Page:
Medical Education in Decentralized Settings: How Medical Students Contribute to Health Care in 10 Sub-Saharan African Countries.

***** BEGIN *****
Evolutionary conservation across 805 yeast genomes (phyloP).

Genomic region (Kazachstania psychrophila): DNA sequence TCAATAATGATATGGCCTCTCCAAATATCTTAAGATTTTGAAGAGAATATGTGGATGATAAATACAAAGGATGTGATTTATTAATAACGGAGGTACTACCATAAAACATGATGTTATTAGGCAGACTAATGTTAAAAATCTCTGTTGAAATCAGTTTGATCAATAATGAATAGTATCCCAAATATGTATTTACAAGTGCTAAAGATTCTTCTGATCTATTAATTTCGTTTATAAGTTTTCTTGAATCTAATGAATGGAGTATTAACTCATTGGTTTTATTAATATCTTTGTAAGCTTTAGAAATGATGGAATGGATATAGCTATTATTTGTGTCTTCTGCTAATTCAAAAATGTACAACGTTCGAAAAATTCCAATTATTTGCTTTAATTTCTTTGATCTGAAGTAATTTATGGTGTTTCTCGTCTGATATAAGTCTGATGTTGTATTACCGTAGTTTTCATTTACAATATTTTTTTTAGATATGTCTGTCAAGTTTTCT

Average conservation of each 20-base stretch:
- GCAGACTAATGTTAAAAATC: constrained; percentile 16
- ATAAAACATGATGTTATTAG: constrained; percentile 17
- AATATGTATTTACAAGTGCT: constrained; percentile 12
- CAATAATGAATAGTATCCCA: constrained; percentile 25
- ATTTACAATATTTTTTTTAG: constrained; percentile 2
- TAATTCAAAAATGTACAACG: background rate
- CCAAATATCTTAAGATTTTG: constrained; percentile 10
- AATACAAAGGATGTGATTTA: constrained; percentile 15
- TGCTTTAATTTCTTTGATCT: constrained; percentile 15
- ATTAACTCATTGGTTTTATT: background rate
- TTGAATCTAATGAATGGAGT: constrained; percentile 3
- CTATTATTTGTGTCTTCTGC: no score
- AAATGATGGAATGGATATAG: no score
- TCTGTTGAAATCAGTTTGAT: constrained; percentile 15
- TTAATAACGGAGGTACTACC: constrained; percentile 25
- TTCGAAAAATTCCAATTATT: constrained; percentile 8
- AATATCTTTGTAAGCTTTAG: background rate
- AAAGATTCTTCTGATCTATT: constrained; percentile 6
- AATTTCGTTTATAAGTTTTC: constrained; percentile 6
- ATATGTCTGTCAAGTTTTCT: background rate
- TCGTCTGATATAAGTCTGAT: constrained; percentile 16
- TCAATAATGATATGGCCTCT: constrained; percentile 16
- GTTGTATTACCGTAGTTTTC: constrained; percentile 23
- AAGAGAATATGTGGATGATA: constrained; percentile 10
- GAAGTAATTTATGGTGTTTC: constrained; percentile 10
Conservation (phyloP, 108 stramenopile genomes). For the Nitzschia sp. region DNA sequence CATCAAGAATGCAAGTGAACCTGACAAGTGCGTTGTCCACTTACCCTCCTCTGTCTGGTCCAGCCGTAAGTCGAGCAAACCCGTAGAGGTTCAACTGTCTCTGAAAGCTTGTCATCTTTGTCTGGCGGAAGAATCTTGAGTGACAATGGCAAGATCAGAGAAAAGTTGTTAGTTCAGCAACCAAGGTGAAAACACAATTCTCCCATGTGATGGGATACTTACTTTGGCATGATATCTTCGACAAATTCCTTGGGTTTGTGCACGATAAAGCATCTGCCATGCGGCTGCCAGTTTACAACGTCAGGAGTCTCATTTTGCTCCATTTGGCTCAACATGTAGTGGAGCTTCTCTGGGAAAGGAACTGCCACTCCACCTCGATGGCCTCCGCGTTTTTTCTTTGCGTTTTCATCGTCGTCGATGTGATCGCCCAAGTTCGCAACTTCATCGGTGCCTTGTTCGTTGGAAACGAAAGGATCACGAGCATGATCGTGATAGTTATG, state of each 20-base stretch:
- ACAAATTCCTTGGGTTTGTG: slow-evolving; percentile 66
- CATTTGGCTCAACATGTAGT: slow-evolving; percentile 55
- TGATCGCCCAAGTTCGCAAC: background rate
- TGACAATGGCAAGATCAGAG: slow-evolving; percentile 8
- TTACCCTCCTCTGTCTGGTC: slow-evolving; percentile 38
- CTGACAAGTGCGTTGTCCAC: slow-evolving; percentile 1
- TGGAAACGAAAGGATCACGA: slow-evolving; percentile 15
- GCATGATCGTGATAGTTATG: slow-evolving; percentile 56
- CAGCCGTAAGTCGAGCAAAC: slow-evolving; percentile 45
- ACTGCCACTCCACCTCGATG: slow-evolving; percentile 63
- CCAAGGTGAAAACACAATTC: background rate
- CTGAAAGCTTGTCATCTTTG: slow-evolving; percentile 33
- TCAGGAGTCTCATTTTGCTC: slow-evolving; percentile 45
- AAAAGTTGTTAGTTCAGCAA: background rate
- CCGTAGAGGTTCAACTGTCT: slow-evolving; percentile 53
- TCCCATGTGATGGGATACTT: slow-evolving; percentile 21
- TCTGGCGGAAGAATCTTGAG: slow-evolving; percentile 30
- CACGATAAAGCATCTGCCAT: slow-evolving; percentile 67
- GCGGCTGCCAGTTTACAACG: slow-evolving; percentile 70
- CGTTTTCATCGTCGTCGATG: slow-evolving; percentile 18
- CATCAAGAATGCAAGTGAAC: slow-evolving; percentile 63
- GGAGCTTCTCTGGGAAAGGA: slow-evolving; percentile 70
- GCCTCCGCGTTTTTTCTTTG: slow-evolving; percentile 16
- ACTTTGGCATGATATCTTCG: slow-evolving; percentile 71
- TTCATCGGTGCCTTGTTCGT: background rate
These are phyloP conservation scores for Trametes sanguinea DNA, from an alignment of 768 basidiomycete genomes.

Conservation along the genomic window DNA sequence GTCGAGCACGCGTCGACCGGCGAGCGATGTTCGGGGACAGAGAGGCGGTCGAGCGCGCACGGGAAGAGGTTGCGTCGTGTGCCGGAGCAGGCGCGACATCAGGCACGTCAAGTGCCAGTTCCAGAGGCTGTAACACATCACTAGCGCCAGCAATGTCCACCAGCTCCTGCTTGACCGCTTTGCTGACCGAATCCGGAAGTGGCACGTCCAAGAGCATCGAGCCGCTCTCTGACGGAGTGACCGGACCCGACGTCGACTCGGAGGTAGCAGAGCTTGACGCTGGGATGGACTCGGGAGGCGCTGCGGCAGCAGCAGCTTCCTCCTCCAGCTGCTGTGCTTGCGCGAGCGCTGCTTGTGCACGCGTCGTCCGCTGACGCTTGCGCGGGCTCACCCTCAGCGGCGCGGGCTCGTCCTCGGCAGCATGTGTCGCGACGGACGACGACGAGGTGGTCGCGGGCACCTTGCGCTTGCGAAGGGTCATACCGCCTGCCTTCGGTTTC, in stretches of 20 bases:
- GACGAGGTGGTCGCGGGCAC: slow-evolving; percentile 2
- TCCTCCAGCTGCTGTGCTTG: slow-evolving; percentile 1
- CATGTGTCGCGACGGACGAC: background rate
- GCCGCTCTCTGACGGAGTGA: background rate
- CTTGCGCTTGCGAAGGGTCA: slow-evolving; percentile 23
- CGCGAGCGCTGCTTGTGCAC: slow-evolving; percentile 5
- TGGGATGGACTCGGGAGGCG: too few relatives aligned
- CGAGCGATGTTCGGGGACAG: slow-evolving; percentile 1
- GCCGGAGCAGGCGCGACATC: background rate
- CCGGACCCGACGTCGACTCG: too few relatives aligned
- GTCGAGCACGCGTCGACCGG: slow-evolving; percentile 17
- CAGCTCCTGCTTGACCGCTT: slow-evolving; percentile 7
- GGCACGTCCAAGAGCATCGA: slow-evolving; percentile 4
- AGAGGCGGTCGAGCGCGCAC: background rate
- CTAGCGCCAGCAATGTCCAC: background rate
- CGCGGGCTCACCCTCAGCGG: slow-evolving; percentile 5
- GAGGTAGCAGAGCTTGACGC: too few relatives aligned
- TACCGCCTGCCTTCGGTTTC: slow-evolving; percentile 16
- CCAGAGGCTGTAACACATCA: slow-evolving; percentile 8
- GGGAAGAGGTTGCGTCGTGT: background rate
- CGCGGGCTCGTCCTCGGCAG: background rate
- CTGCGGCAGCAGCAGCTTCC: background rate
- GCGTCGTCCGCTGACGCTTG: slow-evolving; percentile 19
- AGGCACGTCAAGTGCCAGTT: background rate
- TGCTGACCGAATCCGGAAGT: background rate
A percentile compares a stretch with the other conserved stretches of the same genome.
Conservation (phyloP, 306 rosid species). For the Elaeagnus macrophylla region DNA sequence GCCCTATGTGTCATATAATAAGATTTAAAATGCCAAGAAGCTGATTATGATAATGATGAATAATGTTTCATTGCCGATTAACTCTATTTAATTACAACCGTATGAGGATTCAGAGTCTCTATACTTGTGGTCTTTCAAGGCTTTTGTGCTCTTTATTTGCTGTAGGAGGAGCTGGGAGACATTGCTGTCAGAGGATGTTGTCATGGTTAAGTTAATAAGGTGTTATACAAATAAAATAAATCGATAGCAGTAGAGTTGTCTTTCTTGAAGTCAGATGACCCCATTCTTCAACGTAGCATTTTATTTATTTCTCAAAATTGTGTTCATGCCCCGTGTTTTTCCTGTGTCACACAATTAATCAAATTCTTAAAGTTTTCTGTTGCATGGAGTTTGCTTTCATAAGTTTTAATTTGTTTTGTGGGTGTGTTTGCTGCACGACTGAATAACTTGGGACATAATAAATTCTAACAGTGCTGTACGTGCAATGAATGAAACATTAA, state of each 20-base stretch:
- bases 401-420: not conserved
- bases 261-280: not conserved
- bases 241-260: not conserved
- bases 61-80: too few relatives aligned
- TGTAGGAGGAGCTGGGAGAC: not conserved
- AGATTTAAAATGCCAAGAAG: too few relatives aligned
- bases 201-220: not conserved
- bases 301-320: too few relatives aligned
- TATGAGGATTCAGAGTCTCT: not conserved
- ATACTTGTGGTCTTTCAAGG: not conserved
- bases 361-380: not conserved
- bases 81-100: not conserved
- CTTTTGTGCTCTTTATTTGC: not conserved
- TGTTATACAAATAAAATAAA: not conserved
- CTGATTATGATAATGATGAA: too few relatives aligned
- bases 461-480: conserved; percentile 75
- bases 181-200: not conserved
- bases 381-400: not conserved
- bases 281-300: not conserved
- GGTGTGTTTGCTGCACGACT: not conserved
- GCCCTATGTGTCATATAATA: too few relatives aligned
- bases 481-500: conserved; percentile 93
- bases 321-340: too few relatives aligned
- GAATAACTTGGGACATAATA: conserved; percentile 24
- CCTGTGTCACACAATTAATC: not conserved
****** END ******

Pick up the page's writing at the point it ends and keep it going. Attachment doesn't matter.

ABSTRACT: African medical schools are expanding, straining resources at tertiary health facilities. Decentralizing clinical training can alleviate this tension. This study assessed the impact of decentralized training and contribution of undergraduate medical students at health facilities.Participants were from 11 Medical Education Partnership Initiative-funded medical schools in 10 African countries. Each school identified two clinical training sites-one rural and the other either peri-urban or urban. Qualitative and quantitative data collection tools were used to gather information about the sites, student activities, and staff perspectives between March 2015 and February 2016. Interviews with site staff were analyzed using a collaborative directed approach to content analysis, and frequencies were generated to describe site characteristics and student experiences.The clinical sites varied in level of care but were similar in scope of clinical services and types of clinical and nonclinical student activities. Staff indicated that students have a positive effect on job satisfaction and workload. Respondents reported that students improved the work environment, institutional reputation, and introduced evidence-based approaches. Students also contributed to perceived improvements in quality of care, patient experience, and community outreach. Staff highlighted the need for resources to support students.Students were seen as valuable resources for health facilities. They strengthened health care quality by supporting overburdened staff and by bringing rigor and accountability into the work environment. As medical schools expand, especially in low-resource settings, mobilizing new and existing resources for decentralized clinical training could transform health facilities into vibrant service and learning environments.